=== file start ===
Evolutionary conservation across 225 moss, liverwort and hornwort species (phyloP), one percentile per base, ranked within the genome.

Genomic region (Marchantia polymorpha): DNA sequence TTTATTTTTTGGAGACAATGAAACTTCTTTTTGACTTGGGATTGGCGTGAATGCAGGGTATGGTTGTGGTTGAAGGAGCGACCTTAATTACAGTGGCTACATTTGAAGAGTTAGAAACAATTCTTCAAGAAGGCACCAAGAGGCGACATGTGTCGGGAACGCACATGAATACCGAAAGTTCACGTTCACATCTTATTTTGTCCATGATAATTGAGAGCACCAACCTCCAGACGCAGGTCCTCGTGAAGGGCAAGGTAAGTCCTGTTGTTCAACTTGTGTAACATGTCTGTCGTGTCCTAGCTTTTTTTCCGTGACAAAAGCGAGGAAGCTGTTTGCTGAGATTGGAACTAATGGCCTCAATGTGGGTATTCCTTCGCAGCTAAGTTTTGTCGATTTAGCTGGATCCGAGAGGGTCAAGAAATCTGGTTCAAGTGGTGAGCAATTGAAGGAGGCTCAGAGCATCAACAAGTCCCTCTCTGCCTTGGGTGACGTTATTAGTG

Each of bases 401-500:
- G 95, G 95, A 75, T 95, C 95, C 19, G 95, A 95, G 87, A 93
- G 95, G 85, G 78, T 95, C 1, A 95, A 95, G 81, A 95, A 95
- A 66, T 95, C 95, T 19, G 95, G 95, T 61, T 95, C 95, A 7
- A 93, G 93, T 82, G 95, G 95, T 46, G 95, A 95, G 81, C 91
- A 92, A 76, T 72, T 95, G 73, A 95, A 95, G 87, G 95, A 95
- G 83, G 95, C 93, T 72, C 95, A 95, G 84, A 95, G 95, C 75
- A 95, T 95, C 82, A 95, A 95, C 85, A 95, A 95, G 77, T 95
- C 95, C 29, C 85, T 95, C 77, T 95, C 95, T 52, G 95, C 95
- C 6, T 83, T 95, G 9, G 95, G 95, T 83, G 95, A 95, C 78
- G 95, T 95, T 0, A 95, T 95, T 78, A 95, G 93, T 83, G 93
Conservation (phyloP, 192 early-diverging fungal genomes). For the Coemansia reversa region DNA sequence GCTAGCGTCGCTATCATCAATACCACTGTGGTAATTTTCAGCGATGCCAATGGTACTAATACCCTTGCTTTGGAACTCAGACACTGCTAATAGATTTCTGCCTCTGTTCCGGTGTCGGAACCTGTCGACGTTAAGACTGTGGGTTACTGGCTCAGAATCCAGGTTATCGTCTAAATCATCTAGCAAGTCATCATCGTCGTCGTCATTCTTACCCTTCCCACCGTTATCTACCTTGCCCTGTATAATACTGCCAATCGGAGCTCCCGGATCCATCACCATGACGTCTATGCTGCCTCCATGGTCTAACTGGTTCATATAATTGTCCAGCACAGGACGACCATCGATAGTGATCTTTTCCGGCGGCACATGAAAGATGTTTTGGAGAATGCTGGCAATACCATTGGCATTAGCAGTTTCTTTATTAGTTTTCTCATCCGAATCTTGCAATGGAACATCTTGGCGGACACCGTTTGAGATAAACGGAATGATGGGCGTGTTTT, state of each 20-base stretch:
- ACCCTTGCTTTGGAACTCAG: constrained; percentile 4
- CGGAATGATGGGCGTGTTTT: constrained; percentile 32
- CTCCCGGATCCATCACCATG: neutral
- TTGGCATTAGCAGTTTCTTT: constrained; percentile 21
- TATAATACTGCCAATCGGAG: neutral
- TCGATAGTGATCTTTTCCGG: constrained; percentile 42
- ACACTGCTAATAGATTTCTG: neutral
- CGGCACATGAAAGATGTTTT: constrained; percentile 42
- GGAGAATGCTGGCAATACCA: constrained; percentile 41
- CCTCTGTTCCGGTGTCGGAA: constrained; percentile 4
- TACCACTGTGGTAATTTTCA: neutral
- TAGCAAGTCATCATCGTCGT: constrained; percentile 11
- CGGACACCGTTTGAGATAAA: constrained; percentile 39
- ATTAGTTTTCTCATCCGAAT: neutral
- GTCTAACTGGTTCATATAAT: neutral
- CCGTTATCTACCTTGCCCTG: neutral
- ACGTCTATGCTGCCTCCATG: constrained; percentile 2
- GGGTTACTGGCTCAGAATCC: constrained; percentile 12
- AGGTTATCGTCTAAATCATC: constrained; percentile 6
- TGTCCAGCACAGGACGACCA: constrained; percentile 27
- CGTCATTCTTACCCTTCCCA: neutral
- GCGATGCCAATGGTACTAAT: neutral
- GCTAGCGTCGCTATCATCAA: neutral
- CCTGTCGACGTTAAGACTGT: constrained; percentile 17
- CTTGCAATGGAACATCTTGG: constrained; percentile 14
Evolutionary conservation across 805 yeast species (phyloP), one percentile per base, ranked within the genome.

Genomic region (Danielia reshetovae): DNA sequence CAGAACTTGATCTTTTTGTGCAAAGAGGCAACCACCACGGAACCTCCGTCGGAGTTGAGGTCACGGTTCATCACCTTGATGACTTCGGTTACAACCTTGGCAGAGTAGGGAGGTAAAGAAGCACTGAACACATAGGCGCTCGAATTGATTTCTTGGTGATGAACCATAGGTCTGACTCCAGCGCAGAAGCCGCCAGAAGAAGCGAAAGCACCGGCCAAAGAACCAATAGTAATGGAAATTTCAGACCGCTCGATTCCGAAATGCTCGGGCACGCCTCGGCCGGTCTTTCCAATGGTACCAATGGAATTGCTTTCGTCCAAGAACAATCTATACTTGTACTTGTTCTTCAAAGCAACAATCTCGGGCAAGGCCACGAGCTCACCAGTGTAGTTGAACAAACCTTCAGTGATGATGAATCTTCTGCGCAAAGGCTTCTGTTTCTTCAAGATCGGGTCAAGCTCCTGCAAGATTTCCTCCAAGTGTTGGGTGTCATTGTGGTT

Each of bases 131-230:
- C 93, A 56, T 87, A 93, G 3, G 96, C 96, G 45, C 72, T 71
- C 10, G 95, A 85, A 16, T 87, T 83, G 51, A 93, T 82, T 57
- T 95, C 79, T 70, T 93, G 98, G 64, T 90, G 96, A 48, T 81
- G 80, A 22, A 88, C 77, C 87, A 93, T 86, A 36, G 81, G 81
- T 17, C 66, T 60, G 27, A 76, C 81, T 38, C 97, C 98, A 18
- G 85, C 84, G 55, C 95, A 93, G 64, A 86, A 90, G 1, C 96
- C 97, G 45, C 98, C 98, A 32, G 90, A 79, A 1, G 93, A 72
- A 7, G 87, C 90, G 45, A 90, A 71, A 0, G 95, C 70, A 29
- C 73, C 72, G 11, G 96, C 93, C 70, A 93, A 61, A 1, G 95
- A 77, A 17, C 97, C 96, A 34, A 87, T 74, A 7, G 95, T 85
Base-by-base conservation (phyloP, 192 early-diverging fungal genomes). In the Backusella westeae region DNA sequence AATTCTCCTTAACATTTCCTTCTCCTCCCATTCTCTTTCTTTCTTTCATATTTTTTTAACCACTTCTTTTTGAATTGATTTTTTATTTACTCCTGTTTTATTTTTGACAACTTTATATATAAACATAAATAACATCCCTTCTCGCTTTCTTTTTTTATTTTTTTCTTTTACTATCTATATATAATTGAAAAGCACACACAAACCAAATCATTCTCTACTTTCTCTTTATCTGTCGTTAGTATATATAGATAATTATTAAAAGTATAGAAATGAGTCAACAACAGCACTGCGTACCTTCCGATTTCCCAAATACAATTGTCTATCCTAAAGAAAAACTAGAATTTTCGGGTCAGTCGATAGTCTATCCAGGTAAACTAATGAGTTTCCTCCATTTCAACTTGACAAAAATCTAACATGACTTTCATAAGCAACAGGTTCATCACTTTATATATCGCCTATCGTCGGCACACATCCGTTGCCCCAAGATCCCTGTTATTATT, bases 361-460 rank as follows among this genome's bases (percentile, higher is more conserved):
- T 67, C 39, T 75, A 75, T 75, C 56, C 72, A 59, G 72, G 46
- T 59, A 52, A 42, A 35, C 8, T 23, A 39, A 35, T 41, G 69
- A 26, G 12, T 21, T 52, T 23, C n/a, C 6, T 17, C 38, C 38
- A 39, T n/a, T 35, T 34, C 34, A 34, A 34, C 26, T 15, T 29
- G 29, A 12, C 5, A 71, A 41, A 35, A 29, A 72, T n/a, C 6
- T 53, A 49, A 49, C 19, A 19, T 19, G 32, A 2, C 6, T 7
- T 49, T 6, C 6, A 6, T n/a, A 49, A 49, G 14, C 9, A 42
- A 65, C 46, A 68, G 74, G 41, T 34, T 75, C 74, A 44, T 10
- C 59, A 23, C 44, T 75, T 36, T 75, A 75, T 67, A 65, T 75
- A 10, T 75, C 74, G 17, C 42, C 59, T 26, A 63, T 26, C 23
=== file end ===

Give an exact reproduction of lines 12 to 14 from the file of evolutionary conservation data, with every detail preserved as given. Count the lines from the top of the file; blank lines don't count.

- C 6, T 83, T 95, G 9, G 95, G 95, T 83, G 95, A 95, C 78
- G 95, T 95, T 0, A 95, T 95, T 78, A 95, G 93, T 83, G 93
Conservation (phyloP, 192 early-diverging fungal genomes). For the Coemansia reversa region DNA sequence GCTAGCGTCGCTATCATCAATACCACTGTGGTAATTTTCAGCGATGCCAATGGTACTAATACCCTTGCTTTGGAACTCAGACACTGCTAATAGATTTCTGCCTCTGTTCCGGTGTCGGAACCTGTCGACGTTAAGACTGTGGGTTACTGGCTCAGAATCCAGGTTATCGTCTAAATCATCTAGCAAGTCATCATCGTCGTCGTCATTCTTACCCTTCCCACCGTTATCTACCTTGCCCTGTATAATACTGCCAATCGGAGCTCCCGGATCCATCACCATGACGTCTATGCTGCCTCCATGGTCTAACTGGTTCATATAATTGTCCAGCACAGGACGACCATCGATAGTGATCTTTTCCGGCGGCACATGAAAGATGTTTTGGAGAATGCTGGCAATACCATTGGCATTAGCAGTTTCTTTATTAGTTTTCTCATCCGAATCTTGCAATGGAACATCTTGGCGGACACCGTTTGAGATAAACGGAATGATGGGCGTGTTTT, state of each 20-base stretch: